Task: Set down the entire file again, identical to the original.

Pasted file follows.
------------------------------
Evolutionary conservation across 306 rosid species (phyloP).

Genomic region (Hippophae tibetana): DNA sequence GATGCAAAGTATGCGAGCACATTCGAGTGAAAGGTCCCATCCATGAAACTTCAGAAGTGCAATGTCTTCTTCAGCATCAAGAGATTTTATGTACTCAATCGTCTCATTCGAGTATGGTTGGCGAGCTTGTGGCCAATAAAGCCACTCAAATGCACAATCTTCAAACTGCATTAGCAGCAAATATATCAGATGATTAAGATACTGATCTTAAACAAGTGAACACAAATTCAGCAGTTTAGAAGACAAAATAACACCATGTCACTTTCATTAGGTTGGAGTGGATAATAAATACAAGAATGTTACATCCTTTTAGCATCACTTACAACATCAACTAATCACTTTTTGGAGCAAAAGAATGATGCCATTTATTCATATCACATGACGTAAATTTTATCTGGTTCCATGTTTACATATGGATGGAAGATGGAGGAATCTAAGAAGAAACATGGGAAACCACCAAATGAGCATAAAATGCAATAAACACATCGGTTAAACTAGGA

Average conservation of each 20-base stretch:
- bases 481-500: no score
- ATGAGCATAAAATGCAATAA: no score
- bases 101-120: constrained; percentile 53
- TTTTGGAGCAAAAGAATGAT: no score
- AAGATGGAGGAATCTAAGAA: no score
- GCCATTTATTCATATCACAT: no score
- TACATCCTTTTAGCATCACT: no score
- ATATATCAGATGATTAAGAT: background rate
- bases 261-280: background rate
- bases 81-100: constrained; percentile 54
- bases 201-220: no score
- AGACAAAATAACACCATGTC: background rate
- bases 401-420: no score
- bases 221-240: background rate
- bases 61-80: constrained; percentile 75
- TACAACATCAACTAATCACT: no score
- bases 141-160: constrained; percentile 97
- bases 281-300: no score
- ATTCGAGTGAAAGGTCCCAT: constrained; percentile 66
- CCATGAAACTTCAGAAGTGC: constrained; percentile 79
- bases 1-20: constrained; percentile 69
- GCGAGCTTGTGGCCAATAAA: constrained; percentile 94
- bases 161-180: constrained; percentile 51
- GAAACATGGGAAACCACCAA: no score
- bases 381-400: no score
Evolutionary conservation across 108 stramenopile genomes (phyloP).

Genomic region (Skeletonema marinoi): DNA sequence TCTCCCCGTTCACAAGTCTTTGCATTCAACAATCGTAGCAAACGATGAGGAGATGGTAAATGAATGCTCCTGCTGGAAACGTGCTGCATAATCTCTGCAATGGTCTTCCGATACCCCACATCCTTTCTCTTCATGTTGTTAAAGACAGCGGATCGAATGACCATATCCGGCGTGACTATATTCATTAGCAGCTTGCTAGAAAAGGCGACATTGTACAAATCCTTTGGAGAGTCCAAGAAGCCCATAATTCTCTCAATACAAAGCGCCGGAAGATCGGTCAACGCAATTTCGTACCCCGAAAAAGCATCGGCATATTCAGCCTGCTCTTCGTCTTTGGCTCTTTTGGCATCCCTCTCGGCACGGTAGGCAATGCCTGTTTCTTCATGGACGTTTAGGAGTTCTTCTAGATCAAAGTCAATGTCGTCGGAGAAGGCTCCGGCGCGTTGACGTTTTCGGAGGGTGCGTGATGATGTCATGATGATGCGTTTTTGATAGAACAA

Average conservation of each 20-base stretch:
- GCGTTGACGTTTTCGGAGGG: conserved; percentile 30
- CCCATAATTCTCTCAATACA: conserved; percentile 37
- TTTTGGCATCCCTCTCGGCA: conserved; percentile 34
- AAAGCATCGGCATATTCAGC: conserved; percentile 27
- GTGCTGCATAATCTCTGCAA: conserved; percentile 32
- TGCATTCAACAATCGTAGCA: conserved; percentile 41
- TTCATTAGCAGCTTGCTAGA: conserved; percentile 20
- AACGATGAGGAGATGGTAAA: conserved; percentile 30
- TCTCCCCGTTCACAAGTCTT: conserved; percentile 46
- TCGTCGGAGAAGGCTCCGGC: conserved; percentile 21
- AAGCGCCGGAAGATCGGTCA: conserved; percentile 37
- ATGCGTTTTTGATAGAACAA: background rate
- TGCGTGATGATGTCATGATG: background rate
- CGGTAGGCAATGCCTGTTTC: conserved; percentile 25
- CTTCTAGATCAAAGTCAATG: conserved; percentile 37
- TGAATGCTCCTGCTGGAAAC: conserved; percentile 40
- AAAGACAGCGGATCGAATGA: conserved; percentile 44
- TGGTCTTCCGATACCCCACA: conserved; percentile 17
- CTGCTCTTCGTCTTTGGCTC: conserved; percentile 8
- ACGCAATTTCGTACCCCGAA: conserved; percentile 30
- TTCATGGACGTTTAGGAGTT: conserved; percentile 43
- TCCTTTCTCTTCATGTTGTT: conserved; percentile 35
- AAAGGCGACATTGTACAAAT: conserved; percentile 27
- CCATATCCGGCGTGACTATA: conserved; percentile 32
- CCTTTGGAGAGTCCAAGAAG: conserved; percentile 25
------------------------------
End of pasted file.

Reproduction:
Evolutionary conservation across 306 rosid species (phyloP).

Genomic region (Hippophae tibetana): DNA sequence GATGCAAAGTATGCGAGCACATTCGAGTGAAAGGTCCCATCCATGAAACTTCAGAAGTGCAATGTCTTCTTCAGCATCAAGAGATTTTATGTACTCAATCGTCTCATTCGAGTATGGTTGGCGAGCTTGTGGCCAATAAAGCCACTCAAATGCACAATCTTCAAACTGCATTAGCAGCAAATATATCAGATGATTAAGATACTGATCTTAAACAAGTGAACACAAATTCAGCAGTTTAGAAGACAAAATAACACCATGTCACTTTCATTAGGTTGGAGTGGATAATAAATACAAGAATGTTACATCCTTTTAGCATCACTTACAACATCAACTAATCACTTTTTGGAGCAAAAGAATGATGCCATTTATTCATATCACATGACGTAAATTTTATCTGGTTCCATGTTTACATATGGATGGAAGATGGAGGAATCTAAGAAGAAACATGGGAAACCACCAAATGAGCATAAAATGCAATAAACACATCGGTTAAACTAGGA

Average conservation of each 20-base stretch:
- bases 481-500: no score
- ATGAGCATAAAATGCAATAA: no score
- bases 101-120: constrained; percentile 53
- TTTTGGAGCAAAAGAATGAT: no score
- AAGATGGAGGAATCTAAGAA: no score
- GCCATTTATTCATATCACAT: no score
- TACATCCTTTTAGCATCACT: no score
- ATATATCAGATGATTAAGAT: background rate
- bases 261-280: background rate
- bases 81-100: constrained; percentile 54
- bases 201-220: no score
- AGACAAAATAACACCATGTC: background rate
- bases 401-420: no score
- bases 221-240: background rate
- bases 61-80: constrained; percentile 75
- TACAACATCAACTAATCACT: no score
- bases 141-160: constrained; percentile 97
- bases 281-300: no score
- ATTCGAGTGAAAGGTCCCAT: constrained; percentile 66
- CCATGAAACTTCAGAAGTGC: constrained; percentile 79
- bases 1-20: constrained; percentile 69
- GCGAGCTTGTGGCCAATAAA: constrained; percentile 94
- bases 161-180: constrained; percentile 51
- GAAACATGGGAAACCACCAA: no score
- bases 381-400: no score
Evolutionary conservation across 108 stramenopile genomes (phyloP).

Genomic region (Skeletonema marinoi): DNA sequence TCTCCCCGTTCACAAGTCTTTGCATTCAACAATCGTAGCAAACGATGAGGAGATGGTAAATGAATGCTCCTGCTGGAAACGTGCTGCATAATCTCTGCAATGGTCTTCCGATACCCCACATCCTTTCTCTTCATGTTGTTAAAGACAGCGGATCGAATGACCATATCCGGCGTGACTATATTCATTAGCAGCTTGCTAGAAAAGGCGACATTGTACAAATCCTTTGGAGAGTCCAAGAAGCCCATAATTCTCTCAATACAAAGCGCCGGAAGATCGGTCAACGCAATTTCGTACCCCGAAAAAGCATCGGCATATTCAGCCTGCTCTTCGTCTTTGGCTCTTTTGGCATCCCTCTCGGCACGGTAGGCAATGCCTGTTTCTTCATGGACGTTTAGGAGTTCTTCTAGATCAAAGTCAATGTCGTCGGAGAAGGCTCCGGCGCGTTGACGTTTTCGGAGGGTGCGTGATGATGTCATGATGATGCGTTTTTGATAGAACAA

Average conservation of each 20-base stretch:
- GCGTTGACGTTTTCGGAGGG: conserved; percentile 30
- CCCATAATTCTCTCAATACA: conserved; percentile 37
- TTTTGGCATCCCTCTCGGCA: conserved; percentile 34
- AAAGCATCGGCATATTCAGC: conserved; percentile 27
- GTGCTGCATAATCTCTGCAA: conserved; percentile 32
- TGCATTCAACAATCGTAGCA: conserved; percentile 41
- TTCATTAGCAGCTTGCTAGA: conserved; percentile 20
- AACGATGAGGAGATGGTAAA: conserved; percentile 30
- TCTCCCCGTTCACAAGTCTT: conserved; percentile 46
- TCGTCGGAGAAGGCTCCGGC: conserved; percentile 21
- AAGCGCCGGAAGATCGGTCA: conserved; percentile 37
- ATGCGTTTTTGATAGAACAA: background rate
- TGCGTGATGATGTCATGATG: background rate
- CGGTAGGCAATGCCTGTTTC: conserved; percentile 25
- CTTCTAGATCAAAGTCAATG: conserved; percentile 37
- TGAATGCTCCTGCTGGAAAC: conserved; percentile 40
- AAAGACAGCGGATCGAATGA: conserved; percentile 44
- TGGTCTTCCGATACCCCACA: conserved; percentile 17
- CTGCTCTTCGTCTTTGGCTC: conserved; percentile 8
- ACGCAATTTCGTACCCCGAA: conserved; percentile 30
- TTCATGGACGTTTAGGAGTT: conserved; percentile 43
- TCCTTTCTCTTCATGTTGTT: conserved; percentile 35
- AAAGGCGACATTGTACAAAT: conserved; percentile 27
- CCATATCCGGCGTGACTATA: conserved; percentile 32
- CCTTTGGAGAGTCCAAGAAG: conserved; percentile 25